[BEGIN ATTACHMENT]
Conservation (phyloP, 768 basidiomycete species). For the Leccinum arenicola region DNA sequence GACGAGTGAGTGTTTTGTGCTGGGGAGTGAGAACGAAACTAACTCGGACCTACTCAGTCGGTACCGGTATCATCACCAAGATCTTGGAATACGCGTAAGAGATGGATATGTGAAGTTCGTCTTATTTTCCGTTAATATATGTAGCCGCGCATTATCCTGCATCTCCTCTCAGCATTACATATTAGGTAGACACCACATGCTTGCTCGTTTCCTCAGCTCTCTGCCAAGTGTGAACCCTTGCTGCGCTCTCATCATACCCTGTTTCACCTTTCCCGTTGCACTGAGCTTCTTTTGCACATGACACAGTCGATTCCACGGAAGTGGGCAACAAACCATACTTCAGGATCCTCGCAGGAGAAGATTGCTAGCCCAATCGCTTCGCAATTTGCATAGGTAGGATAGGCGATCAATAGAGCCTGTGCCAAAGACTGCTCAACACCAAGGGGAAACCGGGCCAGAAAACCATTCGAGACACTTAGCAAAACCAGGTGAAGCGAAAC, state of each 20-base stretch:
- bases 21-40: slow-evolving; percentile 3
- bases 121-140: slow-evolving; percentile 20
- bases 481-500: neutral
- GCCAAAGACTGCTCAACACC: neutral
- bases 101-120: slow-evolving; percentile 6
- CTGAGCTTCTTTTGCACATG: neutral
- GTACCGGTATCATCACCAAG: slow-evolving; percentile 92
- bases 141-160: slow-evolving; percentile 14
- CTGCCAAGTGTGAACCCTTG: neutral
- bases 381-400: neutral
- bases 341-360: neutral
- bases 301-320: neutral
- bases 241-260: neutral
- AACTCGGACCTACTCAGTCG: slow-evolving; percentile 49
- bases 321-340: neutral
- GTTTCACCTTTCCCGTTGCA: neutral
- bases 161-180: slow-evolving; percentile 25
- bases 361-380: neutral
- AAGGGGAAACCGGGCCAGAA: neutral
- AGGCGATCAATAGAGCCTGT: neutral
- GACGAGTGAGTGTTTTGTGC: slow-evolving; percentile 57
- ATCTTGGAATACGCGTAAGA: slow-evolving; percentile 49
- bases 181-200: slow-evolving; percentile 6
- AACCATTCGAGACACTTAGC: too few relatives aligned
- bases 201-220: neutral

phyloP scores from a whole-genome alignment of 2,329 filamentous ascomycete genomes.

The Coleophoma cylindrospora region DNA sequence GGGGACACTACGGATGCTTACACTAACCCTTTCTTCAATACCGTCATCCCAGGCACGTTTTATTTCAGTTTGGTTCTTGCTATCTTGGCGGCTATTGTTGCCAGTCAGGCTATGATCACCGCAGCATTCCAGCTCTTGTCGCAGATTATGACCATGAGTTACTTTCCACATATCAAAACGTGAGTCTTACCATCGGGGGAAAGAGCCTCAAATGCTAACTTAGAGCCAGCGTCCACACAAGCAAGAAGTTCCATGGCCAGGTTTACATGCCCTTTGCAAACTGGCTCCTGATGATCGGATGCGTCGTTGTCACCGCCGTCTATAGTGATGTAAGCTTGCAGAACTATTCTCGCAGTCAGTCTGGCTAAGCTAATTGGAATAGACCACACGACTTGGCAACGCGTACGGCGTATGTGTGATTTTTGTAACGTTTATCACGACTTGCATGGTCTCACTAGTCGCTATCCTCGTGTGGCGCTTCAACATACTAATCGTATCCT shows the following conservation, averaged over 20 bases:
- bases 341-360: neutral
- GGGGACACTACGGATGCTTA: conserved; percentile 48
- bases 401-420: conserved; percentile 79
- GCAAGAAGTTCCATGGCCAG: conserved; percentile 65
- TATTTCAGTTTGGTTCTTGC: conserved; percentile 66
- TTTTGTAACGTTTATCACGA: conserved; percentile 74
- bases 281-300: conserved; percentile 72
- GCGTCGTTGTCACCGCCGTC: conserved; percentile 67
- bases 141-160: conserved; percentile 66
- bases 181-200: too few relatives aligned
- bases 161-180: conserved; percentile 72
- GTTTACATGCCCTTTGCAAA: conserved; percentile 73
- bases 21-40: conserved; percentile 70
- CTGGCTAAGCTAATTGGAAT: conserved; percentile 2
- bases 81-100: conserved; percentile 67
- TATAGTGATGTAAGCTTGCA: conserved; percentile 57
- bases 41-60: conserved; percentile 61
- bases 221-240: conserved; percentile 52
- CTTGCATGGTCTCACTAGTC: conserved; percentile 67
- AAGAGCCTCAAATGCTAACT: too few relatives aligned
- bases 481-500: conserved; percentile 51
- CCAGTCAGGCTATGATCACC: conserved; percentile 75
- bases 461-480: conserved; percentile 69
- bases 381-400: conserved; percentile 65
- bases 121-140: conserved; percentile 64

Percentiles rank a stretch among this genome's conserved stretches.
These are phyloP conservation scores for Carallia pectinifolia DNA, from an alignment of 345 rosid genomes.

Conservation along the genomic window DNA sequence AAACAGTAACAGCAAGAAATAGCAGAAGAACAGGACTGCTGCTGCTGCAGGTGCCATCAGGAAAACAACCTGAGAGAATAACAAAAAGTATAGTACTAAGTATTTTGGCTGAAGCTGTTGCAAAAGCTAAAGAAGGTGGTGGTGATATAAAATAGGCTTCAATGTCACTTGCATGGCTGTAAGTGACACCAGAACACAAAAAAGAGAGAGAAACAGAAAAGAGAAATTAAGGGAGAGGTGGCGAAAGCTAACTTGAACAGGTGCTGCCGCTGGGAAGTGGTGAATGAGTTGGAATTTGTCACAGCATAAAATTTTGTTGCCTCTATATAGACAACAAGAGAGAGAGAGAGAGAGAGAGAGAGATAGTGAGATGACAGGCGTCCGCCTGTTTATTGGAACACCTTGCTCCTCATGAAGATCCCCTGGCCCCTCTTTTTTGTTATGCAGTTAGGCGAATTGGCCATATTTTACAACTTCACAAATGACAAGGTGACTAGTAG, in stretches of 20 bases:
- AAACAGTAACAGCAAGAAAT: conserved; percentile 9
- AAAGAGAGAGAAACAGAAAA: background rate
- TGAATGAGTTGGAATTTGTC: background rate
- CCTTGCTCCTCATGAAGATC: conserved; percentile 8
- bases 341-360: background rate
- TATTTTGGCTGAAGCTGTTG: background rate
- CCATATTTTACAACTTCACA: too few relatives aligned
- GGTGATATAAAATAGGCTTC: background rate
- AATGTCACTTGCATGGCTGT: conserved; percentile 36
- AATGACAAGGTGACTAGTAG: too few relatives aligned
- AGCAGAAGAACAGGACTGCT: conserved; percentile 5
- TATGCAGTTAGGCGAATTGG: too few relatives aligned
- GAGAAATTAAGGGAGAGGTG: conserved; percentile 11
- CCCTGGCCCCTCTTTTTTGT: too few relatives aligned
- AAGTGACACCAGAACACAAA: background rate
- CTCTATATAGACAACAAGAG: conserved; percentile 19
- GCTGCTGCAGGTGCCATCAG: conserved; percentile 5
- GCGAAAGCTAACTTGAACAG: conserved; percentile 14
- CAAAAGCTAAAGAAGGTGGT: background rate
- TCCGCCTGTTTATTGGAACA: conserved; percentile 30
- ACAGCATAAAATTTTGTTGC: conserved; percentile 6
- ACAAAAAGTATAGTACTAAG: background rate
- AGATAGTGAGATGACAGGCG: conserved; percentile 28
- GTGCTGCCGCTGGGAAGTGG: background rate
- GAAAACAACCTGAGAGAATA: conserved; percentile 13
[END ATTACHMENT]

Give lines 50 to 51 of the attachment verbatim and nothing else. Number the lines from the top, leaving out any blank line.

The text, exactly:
- CCAGTCAGGCTATGATCACC: conserved; percentile 75
- bases 461-480: conserved; percentile 69